Aphelion Issue 246, Volume 23
December 2019 / January 2020
 
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The Bar

by Andrew Massey





In the end you won't like me I suppose, it don't bother me now anyhow. I've just stopped caring. I mean, that's what got us in the position we are in now anyway, so it's old news to me. Anyway, you're buying the drinks so I guess I owe you a good story or two. Story? Yeah, right, a story, it's not real, just remind yourself. Jack Daniels neat, thanks.

You'd recognise where I'm from but at the same time it'd be unfamiliar. The streets are safe and clean, people doing the usual things, but they have time and a bit of patience with each other. It's a big city, just like this, but it feels small town if you know what I mean, and not in a busy body sense, just small town. When I went to work I'd leave the front door unlocked and windows open and not have to worry, it'd all be there when I got back, and I could send the kids to school without worrying what sort of sick freak was following them. Internet? Yeah, same but different, no porn just information, and no spammers, you'd need some time to get used to that. Jokes were everywhere, everyone likes to laugh, and I was a bit of joker but my real passion was stories, tales, things that people said that I could tell to others. I made my living writing for the papers but I also loved it, so I was luckier than most with that, it paid the bills and kept me happy. The two seemed to go together and they used to call me Mr. Happy in the office, can you believe that? Me, Mr. Happy. Yeah, time sure changes things and my glass needs a refill.

So one quiet day I'm out looking for the next article and I see him, sitting in the park, hunched on a bench and leaning forward, hands wrapped around his knees and rocking slowly back and forth. It was unusual, the guy was in his sixties I'd have guessed and was obviously distressed which didn't happen that often around there. Huh? No, everyone didn't go round with stupid grins on their faces, it was just that no-one ever stayed sad for long, there was always someone or something to pick them up, like I said, the city was small town, as was every other place. So I go over to him, sit down and ask him what's going on, real gently like, and he lifts his head up and smiles weakly at me and I can see that he is distressed, but he seems happy all the same.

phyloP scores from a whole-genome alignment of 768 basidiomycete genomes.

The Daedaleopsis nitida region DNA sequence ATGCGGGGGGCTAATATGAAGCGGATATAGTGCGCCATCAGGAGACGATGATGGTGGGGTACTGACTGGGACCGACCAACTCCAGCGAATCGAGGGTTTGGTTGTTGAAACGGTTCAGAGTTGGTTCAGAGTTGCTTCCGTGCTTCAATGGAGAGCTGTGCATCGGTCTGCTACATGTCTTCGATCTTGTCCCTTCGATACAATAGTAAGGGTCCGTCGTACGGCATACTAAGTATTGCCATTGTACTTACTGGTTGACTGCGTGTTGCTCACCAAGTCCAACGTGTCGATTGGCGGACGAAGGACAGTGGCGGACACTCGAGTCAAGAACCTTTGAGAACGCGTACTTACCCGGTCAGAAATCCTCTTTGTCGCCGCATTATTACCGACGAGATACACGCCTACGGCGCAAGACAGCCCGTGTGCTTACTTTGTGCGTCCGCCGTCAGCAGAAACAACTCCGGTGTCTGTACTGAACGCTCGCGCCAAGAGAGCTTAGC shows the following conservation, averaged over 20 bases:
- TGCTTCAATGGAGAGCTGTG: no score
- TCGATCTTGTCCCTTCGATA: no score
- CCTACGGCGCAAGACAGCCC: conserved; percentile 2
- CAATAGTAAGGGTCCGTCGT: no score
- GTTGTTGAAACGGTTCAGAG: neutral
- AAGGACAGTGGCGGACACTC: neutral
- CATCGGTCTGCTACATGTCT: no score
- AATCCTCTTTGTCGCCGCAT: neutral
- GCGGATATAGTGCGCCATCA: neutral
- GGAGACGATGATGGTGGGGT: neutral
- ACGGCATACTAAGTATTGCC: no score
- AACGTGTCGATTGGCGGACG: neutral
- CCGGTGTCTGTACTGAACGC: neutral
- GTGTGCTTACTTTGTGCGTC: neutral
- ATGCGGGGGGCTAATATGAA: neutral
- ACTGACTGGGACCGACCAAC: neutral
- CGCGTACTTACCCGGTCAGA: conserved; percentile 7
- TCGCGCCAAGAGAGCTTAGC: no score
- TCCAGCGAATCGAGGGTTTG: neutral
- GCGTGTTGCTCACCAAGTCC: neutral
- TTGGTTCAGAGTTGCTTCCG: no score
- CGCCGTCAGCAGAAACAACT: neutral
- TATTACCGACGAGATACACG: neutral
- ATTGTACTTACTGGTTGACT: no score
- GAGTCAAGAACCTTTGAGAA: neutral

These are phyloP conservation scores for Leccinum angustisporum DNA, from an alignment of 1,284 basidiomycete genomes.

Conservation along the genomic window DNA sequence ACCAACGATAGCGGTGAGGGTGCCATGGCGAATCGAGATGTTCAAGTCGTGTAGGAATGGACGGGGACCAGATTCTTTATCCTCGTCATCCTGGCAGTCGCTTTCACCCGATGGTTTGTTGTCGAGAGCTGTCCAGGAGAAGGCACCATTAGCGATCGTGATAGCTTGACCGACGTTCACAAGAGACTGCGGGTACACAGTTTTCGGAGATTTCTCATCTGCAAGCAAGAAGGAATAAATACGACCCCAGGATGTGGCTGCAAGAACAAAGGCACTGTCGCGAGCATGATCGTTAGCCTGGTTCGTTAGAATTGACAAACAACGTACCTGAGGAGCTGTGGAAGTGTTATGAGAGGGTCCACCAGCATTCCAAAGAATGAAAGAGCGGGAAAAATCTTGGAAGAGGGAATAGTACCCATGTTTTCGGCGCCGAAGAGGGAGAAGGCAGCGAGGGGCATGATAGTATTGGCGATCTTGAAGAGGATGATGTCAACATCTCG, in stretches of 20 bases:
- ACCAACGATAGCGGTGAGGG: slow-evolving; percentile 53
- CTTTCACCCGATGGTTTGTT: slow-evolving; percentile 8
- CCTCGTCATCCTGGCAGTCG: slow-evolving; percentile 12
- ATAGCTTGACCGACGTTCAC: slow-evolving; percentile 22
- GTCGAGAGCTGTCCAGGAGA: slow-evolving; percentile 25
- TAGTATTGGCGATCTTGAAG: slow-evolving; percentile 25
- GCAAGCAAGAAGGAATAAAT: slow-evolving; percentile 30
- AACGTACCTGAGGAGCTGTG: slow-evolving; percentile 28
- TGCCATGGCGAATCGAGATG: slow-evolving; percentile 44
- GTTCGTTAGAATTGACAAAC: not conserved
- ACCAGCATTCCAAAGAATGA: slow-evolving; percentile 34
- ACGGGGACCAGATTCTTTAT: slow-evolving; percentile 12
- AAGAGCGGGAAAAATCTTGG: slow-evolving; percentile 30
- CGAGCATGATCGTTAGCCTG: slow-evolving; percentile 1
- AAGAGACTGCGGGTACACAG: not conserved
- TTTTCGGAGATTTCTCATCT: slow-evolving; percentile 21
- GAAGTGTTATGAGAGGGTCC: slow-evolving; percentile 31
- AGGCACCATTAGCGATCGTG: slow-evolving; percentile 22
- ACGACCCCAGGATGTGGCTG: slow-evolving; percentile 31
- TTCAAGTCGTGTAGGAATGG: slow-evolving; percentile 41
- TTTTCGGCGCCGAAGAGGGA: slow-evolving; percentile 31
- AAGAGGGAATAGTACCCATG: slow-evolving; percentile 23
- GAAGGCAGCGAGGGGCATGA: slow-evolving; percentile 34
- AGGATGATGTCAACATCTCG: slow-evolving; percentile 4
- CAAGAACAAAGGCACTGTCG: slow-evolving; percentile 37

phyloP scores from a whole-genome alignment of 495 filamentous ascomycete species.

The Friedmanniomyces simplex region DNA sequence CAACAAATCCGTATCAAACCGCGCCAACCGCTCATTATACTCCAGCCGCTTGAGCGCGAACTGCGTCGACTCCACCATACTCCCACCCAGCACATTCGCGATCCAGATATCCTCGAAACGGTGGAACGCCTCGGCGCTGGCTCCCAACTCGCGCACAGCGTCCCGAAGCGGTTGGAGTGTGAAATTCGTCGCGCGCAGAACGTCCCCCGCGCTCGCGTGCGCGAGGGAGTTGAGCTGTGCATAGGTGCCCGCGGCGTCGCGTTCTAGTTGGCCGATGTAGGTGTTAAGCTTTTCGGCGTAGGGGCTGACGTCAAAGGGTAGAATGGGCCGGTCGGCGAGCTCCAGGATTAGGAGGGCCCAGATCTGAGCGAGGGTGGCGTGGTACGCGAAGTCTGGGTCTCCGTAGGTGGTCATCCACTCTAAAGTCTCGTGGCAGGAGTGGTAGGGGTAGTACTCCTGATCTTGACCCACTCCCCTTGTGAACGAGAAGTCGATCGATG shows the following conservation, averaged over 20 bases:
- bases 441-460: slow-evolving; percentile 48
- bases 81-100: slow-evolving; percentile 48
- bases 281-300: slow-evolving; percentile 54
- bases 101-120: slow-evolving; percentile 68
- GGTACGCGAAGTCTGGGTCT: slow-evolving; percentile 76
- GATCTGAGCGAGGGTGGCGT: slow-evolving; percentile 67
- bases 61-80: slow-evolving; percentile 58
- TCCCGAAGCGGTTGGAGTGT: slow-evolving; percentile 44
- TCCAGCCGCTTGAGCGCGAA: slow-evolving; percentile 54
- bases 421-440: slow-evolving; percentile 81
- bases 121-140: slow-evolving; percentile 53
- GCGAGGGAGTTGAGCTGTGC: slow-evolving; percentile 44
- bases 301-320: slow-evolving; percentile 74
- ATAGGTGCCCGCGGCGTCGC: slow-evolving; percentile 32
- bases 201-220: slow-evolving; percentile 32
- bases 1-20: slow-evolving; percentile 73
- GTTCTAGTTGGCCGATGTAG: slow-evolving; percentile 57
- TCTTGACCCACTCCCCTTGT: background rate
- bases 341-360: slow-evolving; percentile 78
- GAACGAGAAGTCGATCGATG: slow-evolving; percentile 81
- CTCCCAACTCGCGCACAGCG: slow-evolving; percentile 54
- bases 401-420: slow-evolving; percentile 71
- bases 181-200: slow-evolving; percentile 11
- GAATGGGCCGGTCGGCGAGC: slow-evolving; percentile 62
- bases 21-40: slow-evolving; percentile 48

I'm dying he tells me, but I've done it before I go and that's all that matters. I should've let it go then and there but it wasn't the way things were done, I had to pry, had to ask, and when I did it seemed to make him happier. He simply pointed at his feet to a small tin lying on the ground. Thirty years I put into that, he said, thirty years and it worked, thirty years of putting up with all the idiots and know it alls and I did it, and they don't even understand that I did it he said, and it doesn't matter cause I'm dying now, heart failure and I can feel it coming on and there's nothing can be done, and he tells me not to look so sad as he's done it and it's been worth it. By that point he was going pasty coloured, and I flipped out the comset to call the ambulance but he... oh, comset, yeah, it's like a mobile phone but it does some other things as well, no I don't think Phone Zone has one, not in this place anyway... anyhow, he tells me not to bother, and asks if I could do him a favour and keep a secret. Yeah, anything I said, and that's not an offer I'd make now, but that was a different place and time. Yeah, Jack Daniels, thanks.